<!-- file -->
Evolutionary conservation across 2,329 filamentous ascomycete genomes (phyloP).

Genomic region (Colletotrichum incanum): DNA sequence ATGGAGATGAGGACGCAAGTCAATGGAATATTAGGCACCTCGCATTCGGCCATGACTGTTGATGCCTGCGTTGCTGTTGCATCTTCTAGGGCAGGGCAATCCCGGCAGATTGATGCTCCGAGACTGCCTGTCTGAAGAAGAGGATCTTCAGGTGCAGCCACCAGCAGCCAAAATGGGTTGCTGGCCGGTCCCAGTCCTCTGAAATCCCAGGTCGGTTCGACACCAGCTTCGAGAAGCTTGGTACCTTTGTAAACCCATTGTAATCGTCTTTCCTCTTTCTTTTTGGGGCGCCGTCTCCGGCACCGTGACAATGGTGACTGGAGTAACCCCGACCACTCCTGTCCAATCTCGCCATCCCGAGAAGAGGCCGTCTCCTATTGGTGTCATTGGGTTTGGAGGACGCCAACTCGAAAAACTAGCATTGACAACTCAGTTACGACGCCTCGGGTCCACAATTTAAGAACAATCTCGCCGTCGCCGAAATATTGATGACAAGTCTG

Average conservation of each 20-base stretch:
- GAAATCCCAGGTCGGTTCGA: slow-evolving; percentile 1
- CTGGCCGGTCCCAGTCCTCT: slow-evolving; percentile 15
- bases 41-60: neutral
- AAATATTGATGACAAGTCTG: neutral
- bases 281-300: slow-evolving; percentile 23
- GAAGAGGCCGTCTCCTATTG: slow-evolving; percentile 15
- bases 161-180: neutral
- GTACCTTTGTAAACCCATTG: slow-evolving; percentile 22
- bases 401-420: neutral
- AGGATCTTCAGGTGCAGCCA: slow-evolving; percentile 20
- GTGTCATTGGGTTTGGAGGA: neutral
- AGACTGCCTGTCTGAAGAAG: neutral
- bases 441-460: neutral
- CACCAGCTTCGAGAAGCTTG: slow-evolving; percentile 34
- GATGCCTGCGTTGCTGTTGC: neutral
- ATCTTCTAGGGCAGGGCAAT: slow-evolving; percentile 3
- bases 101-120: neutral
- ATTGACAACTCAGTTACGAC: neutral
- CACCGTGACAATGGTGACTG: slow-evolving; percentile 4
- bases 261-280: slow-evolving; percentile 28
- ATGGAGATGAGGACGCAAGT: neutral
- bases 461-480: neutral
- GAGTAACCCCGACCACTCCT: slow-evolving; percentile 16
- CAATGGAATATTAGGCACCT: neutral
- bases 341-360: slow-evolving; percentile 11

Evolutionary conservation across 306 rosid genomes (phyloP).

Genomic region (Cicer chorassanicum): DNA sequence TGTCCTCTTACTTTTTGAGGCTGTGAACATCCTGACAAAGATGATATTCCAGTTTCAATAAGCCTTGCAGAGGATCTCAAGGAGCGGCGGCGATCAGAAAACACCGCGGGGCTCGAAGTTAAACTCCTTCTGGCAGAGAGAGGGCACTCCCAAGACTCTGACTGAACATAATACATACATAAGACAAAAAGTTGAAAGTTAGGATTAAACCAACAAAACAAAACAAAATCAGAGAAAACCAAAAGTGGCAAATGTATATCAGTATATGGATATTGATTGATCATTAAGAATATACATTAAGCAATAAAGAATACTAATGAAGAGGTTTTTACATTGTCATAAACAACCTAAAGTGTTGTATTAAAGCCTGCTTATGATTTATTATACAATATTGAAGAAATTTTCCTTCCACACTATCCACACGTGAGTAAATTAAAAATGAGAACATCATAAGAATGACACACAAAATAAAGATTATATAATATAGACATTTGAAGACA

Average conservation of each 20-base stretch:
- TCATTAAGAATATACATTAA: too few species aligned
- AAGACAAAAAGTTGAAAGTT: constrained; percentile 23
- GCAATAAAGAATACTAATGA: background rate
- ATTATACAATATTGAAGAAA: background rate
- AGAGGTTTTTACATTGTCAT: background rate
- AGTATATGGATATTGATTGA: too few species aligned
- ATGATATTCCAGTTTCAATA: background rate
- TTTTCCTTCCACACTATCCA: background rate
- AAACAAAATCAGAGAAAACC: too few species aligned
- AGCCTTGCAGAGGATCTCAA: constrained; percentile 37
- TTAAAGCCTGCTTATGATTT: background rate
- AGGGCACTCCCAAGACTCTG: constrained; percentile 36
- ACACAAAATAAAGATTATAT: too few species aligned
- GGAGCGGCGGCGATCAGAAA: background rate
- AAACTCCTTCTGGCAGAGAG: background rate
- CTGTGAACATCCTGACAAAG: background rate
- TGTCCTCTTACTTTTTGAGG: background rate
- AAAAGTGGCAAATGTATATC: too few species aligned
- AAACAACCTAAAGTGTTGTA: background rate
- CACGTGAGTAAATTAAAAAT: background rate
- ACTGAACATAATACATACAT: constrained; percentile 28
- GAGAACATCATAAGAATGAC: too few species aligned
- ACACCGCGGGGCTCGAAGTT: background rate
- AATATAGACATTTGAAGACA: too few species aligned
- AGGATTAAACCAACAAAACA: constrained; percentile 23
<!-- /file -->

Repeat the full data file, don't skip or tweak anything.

Evolutionary conservation across 2,329 filamentous ascomycete genomes (phyloP).

Genomic region (Colletotrichum incanum): DNA sequence ATGGAGATGAGGACGCAAGTCAATGGAATATTAGGCACCTCGCATTCGGCCATGACTGTTGATGCCTGCGTTGCTGTTGCATCTTCTAGGGCAGGGCAATCCCGGCAGATTGATGCTCCGAGACTGCCTGTCTGAAGAAGAGGATCTTCAGGTGCAGCCACCAGCAGCCAAAATGGGTTGCTGGCCGGTCCCAGTCCTCTGAAATCCCAGGTCGGTTCGACACCAGCTTCGAGAAGCTTGGTACCTTTGTAAACCCATTGTAATCGTCTTTCCTCTTTCTTTTTGGGGCGCCGTCTCCGGCACCGTGACAATGGTGACTGGAGTAACCCCGACCACTCCTGTCCAATCTCGCCATCCCGAGAAGAGGCCGTCTCCTATTGGTGTCATTGGGTTTGGAGGACGCCAACTCGAAAAACTAGCATTGACAACTCAGTTACGACGCCTCGGGTCCACAATTTAAGAACAATCTCGCCGTCGCCGAAATATTGATGACAAGTCTG

Average conservation of each 20-base stretch:
- GAAATCCCAGGTCGGTTCGA: slow-evolving; percentile 1
- CTGGCCGGTCCCAGTCCTCT: slow-evolving; percentile 15
- bases 41-60: neutral
- AAATATTGATGACAAGTCTG: neutral
- bases 281-300: slow-evolving; percentile 23
- GAAGAGGCCGTCTCCTATTG: slow-evolving; percentile 15
- bases 161-180: neutral
- GTACCTTTGTAAACCCATTG: slow-evolving; percentile 22
- bases 401-420: neutral
- AGGATCTTCAGGTGCAGCCA: slow-evolving; percentile 20
- GTGTCATTGGGTTTGGAGGA: neutral
- AGACTGCCTGTCTGAAGAAG: neutral
- bases 441-460: neutral
- CACCAGCTTCGAGAAGCTTG: slow-evolving; percentile 34
- GATGCCTGCGTTGCTGTTGC: neutral
- ATCTTCTAGGGCAGGGCAAT: slow-evolving; percentile 3
- bases 101-120: neutral
- ATTGACAACTCAGTTACGAC: neutral
- CACCGTGACAATGGTGACTG: slow-evolving; percentile 4
- bases 261-280: slow-evolving; percentile 28
- ATGGAGATGAGGACGCAAGT: neutral
- bases 461-480: neutral
- GAGTAACCCCGACCACTCCT: slow-evolving; percentile 16
- CAATGGAATATTAGGCACCT: neutral
- bases 341-360: slow-evolving; percentile 11

Evolutionary conservation across 306 rosid genomes (phyloP).

Genomic region (Cicer chorassanicum): DNA sequence TGTCCTCTTACTTTTTGAGGCTGTGAACATCCTGACAAAGATGATATTCCAGTTTCAATAAGCCTTGCAGAGGATCTCAAGGAGCGGCGGCGATCAGAAAACACCGCGGGGCTCGAAGTTAAACTCCTTCTGGCAGAGAGAGGGCACTCCCAAGACTCTGACTGAACATAATACATACATAAGACAAAAAGTTGAAAGTTAGGATTAAACCAACAAAACAAAACAAAATCAGAGAAAACCAAAAGTGGCAAATGTATATCAGTATATGGATATTGATTGATCATTAAGAATATACATTAAGCAATAAAGAATACTAATGAAGAGGTTTTTACATTGTCATAAACAACCTAAAGTGTTGTATTAAAGCCTGCTTATGATTTATTATACAATATTGAAGAAATTTTCCTTCCACACTATCCACACGTGAGTAAATTAAAAATGAGAACATCATAAGAATGACACACAAAATAAAGATTATATAATATAGACATTTGAAGACA

Average conservation of each 20-base stretch:
- TCATTAAGAATATACATTAA: too few species aligned
- AAGACAAAAAGTTGAAAGTT: constrained; percentile 23
- GCAATAAAGAATACTAATGA: background rate
- ATTATACAATATTGAAGAAA: background rate
- AGAGGTTTTTACATTGTCAT: background rate
- AGTATATGGATATTGATTGA: too few species aligned
- ATGATATTCCAGTTTCAATA: background rate
- TTTTCCTTCCACACTATCCA: background rate
- AAACAAAATCAGAGAAAACC: too few species aligned
- AGCCTTGCAGAGGATCTCAA: constrained; percentile 37
- TTAAAGCCTGCTTATGATTT: background rate
- AGGGCACTCCCAAGACTCTG: constrained; percentile 36
- ACACAAAATAAAGATTATAT: too few species aligned
- GGAGCGGCGGCGATCAGAAA: background rate
- AAACTCCTTCTGGCAGAGAG: background rate
- CTGTGAACATCCTGACAAAG: background rate
- TGTCCTCTTACTTTTTGAGG: background rate
- AAAAGTGGCAAATGTATATC: too few species aligned
- AAACAACCTAAAGTGTTGTA: background rate
- CACGTGAGTAAATTAAAAAT: background rate
- ACTGAACATAATACATACAT: constrained; percentile 28
- GAGAACATCATAAGAATGAC: too few species aligned
- ACACCGCGGGGCTCGAAGTT: background rate
- AATATAGACATTTGAAGACA: too few species aligned
- AGGATTAAACCAACAAAACA: constrained; percentile 23